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Ten interesting things we read last week

Rise of India's neo middle class, Bad shape of Varanasi's villages, corrupt bankers and much more

Published: Oct 7, 2016 01:49:23 PM IST
Updated: Oct 7, 2016 03:23:58 PM IST
Ten interesting things we read last week
Image: Shutterstock

At Ambit we spend a lot of time reading articles that are not directly relevant to Indian stocks. However, since the Indian economy is now umbilically linked to its global counterparts, the articles that we come across have relevance for Indian stocks and the Indian economy. In that context, this report contains the ten most interesting pieces that we read this week.

Here are the ten most interesting pieces that we read this week, ended October 07, 2016.

1) How corrupt are our bankers? [Source: LiveMint]
Tamal Bandyopadhyay, India’s best banking journalist, rips into India’s bankers in this piece. He digs out the cases of senior executives at public sector banks who have used their official position to make money for themselves and their kin. He highlights the rampant bribery in the banking system and shows how corrupt senior bankers earn anywhere between 0.5% to 3% of the loan amount given to undeserving borrowers. The money could be paid in cash or in an overseas bank account. Money is not the only way to pay such bankers - these days, many prefer “skin” (women) to cash for fear of being caught by investigative agencies. Other ways include picking up the tab for wedding reception of the daughter, honeymoon at Bali or child’s overseas education. Huge discounts on purchased flats and “annuities” are some more ways to show gratitude to such bankers.

2) Obituary: Robert Louis Genillard- bond market pioneer (1929-2016) [Source: Financial Times]
Robert Genillard created the international bond market as we know it. He began his career at White Weld, a midsized New York investment bank, when he was sent to Caracas, Venezuela to head a directionless joint venture. However, his ingenuity combined with a string of oil concessions granted by Marcos Pérez Jiménez, the country’s business minded dictator, helped him create a structure of promissory notes backed by an aval, or guarantee, and reinsured through the Lloyd’s of London market, to fund the boom in construction and property sectors. The success of this ingenious operation resulted in Genillard becoming a partner back in New York. He repeated this success in Switzerland where he was sent to build a European operation for the firm. Emergence of the eurobond market combined with his ingenuity helped firms like SG Warburg place a landmark $15m bond paper.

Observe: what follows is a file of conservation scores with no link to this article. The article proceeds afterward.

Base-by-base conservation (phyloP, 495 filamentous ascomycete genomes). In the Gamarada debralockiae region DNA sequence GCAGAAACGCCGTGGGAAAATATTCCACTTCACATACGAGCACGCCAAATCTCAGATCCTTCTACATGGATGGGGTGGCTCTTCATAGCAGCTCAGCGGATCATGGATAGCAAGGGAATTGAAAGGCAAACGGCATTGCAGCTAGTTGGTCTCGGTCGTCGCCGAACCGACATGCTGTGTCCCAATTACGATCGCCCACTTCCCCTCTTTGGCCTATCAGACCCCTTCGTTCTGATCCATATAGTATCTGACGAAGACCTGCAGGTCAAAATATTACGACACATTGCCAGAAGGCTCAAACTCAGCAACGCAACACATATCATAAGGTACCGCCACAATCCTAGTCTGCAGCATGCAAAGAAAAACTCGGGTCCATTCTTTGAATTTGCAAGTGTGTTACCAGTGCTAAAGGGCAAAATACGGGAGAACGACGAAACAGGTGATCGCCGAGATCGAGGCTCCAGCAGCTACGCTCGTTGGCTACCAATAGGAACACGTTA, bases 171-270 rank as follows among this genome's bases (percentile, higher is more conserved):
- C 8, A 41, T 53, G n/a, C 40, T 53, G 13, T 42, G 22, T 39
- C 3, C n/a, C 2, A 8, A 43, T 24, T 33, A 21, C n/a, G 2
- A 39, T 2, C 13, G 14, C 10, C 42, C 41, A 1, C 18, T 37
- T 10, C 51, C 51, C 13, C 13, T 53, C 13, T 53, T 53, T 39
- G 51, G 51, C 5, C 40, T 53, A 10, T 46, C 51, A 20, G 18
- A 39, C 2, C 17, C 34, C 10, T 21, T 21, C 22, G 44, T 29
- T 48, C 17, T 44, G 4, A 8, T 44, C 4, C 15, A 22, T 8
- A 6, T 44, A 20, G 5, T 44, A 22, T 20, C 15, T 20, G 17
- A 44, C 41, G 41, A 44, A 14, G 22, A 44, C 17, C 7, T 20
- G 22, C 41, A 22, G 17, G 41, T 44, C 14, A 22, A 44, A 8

3) What separates Champions from ‘Almost Champions’? [Source: nymag.com]
The difference between the greats and the almost-greats appears to come from an attribute often overlooked — how each group responds to adversity. The greats rise to the challenge and put in persistent effort; the almost-greats lose steam and regress. A recent study examined the differences between athletes who overcame adversity and went on to become world-class (what they call super champions) and those who struggled in the face of hardship (the heartbreakingly named “almost champions”). Whereas super champions were playing in premiere leagues and/or competing on national teams (think: Olympics), almost champions had achieved well at the youth level but were playing in less prestigious leagues as adults. It provides a set of parameters that determine such an attitude:- 1) Practice: Super champions enjoyed not only competing in matches, but also practicing and training while almost champions loved the thrill of competition, but had an aversion toward practice. 2) Intrinsic motivation: Super champions held themselves to high standards, but judged themselves against prior versions of themselves, not against others while almost champions were focused on external benchmarks. 3) Empowering and lasting mentorship. The coaches of super champions were empowering and “mostly seemed to take a longer-term perspective”. This differs from the experience of almost champions, who remember their coaches as more focused on immediate results.